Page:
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Old 03-07-2012, 03:45 AM   #1
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It's British Pie Week

This week I'm mainly eating ...................pies
British Pie Week

May I rec the Horn to Heel pie it puts a spring in your steps

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Old 03-07-2012, 08:12 AM   #2
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My boys fave is a good Steak and Guinness Pie.
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Old 03-07-2012, 11:07 AM   #3
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I love meat pies and, in particular, the humble pasty.

When I was a child in Wisconsin, the old man would occasionally bring home Cornish-style pasties from a local joint (whose name I have long since forgotten) that was renowned for them. The place was run by a British ex-pat and the pasties were homemade and top notch. My brother and I always considered them a real treat. We added our own American touch by drowning them in Heinz ketchup, but they were delicious nevertheless. Eventually the place went out of business, and after I moved away from home in 1979, it was a long time before I had another one.

In 2002, I began working for a company that would send me to the UK on business a couple of times a year. They had satellite offices in London and Evesham (Midlands). I particularly liked the Evesham office. Not only were they more lax in dress and attitude, but there was a small hole-in-the-wall restaurant right across from the office called "West Cornwall Pasty Company". More of a takeout place than a restaurant, as there was no place to sit. So I would buy my pasty, walk down the street, eat it in the park close to the 1300 year old Evesham Abbey ruins. Sometimes the simplest things in life are the best.

This Pasty shop (which I found out later to be a chain) had quite a variety of pies. In additional to the traditional blend of steak, swede, and onion, there was Steak & Stilton, Lamb & Mint, Cheese & Onion, and a Balti curry pie. There are some in Britain who insist that Greggs makes good pies, but I beg to differ. They put carrots and peas (and no swedes) in theirs. Nope, I'll take West Cornwall's.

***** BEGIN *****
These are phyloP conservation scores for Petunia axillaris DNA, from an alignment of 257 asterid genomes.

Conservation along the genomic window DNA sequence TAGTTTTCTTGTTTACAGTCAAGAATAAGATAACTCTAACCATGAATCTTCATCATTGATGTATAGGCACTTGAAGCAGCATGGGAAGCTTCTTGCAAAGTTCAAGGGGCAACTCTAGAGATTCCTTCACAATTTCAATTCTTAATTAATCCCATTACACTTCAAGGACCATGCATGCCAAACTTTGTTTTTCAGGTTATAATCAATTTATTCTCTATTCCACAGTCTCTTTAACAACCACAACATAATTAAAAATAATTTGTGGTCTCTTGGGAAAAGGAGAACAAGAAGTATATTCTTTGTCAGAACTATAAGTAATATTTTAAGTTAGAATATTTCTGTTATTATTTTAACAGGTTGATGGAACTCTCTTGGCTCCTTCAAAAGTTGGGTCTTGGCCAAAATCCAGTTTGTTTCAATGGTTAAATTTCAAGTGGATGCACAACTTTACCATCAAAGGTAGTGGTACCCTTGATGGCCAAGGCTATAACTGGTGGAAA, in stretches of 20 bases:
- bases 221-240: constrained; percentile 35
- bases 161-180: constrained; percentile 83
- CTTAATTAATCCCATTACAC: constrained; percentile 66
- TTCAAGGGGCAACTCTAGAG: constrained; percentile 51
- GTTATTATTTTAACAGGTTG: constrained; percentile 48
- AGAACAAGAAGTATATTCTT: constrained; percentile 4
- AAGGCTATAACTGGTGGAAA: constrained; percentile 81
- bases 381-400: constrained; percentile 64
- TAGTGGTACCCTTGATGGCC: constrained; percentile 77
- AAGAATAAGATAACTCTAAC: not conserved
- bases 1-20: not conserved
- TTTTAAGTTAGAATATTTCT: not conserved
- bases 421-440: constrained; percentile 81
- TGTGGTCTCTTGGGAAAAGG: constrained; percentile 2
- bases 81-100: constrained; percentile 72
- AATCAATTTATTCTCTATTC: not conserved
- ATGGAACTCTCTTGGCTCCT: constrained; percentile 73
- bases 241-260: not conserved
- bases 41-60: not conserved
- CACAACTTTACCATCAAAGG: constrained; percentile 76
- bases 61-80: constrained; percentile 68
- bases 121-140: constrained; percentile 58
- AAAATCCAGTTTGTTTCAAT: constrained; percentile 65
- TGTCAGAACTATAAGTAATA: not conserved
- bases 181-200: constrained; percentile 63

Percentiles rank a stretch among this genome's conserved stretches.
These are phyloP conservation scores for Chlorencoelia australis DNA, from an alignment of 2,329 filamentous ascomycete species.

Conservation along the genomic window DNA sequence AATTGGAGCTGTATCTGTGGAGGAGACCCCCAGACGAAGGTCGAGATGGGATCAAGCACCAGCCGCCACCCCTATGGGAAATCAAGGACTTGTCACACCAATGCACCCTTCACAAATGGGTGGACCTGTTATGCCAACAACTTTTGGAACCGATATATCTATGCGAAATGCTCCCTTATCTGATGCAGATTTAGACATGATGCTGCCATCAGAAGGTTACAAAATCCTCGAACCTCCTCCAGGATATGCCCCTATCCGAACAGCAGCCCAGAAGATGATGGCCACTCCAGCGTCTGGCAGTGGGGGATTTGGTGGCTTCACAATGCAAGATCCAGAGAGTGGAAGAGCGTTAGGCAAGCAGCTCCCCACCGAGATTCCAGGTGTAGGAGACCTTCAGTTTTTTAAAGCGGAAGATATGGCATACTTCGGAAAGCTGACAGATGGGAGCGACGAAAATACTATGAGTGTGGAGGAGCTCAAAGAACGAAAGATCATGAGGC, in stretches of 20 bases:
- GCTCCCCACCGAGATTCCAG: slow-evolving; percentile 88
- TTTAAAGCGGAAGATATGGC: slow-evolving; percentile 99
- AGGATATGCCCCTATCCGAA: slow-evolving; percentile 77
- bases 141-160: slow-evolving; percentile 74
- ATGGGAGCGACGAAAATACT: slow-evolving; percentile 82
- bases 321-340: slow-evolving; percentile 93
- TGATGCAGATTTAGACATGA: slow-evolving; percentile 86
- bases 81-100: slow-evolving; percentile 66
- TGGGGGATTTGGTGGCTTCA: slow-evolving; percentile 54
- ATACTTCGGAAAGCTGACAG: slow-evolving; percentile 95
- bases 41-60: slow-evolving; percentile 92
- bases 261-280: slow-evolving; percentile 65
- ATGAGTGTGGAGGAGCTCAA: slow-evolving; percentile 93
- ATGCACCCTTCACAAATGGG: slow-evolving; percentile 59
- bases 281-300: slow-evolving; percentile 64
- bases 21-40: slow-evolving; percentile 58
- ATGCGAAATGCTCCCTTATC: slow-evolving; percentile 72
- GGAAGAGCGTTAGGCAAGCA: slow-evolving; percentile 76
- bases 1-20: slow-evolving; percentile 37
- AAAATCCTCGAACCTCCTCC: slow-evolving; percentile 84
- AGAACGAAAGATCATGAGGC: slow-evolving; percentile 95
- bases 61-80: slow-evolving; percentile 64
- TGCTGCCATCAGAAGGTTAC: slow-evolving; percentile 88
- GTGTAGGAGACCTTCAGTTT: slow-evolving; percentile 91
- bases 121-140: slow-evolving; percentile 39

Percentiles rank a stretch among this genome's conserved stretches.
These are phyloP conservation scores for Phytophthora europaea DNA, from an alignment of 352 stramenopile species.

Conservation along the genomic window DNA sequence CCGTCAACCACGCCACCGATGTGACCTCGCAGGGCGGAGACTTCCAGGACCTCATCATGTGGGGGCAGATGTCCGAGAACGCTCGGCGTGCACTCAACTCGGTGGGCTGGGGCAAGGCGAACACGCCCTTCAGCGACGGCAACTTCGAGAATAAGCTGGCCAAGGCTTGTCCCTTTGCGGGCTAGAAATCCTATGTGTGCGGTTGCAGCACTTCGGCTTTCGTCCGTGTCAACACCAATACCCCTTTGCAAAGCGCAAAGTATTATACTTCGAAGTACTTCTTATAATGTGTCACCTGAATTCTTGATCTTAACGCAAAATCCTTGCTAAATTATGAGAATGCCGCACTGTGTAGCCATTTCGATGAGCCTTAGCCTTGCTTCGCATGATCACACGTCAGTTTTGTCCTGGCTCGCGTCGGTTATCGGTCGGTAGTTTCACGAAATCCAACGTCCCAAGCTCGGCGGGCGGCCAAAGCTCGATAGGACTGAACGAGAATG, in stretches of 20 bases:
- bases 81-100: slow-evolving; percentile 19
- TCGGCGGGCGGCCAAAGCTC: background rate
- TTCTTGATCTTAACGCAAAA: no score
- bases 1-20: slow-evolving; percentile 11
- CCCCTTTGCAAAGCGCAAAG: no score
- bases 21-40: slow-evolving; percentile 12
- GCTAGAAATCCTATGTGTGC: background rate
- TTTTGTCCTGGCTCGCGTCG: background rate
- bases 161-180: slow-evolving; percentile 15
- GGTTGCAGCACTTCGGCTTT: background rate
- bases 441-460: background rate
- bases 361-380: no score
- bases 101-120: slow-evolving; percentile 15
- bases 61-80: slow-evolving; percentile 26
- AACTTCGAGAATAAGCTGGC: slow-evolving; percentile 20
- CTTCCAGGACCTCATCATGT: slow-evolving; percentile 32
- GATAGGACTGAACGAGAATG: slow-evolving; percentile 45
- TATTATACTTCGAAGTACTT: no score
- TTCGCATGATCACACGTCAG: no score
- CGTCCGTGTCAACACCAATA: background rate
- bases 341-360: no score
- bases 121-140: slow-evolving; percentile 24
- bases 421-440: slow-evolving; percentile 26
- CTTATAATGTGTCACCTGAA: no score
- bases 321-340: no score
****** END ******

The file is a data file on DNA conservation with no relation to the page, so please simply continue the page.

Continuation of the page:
A couple of years ago, I took a trip to Yorkshire and was thrilled to find a West Cornwall Pasty shop in the York village square. It brought back all of those great memories again.

Delicious stuff, those pasties. Oddly, I have yet to try my hand at making them. I might just have to give it a go. Anyone have a recipe?
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Old 03-07-2012, 11:09 AM   #4
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Is it now. I was just thinking about a chicken pot pie, but it might be a good time to try a pie or quail from my friendly local quail farm.

Texas Quail Farms | High Quality Texas-Grown Quail
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Old 03-07-2012, 02:11 PM   #5
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Ah Steve, the good old pasty. Food of the gods done properly. I will keep an eye out for a good recipe for you, never made them myself . I have a Hairy Bikers recipe book Mums know Best where mums donated traditional recipes, shall have a look.

I wonder if I could get away with a tart for British Pie week, I just fancied a galette. Hmm not very British or Pie like

Off with my head..
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Old 03-07-2012, 05:21 PM   #6
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Back in the '90's, I tasted what was advertised as an authentic steak & kidney pie at a little shop in St. Charles, MO. The essence of kidney was quite strong and tasted like , well, you know....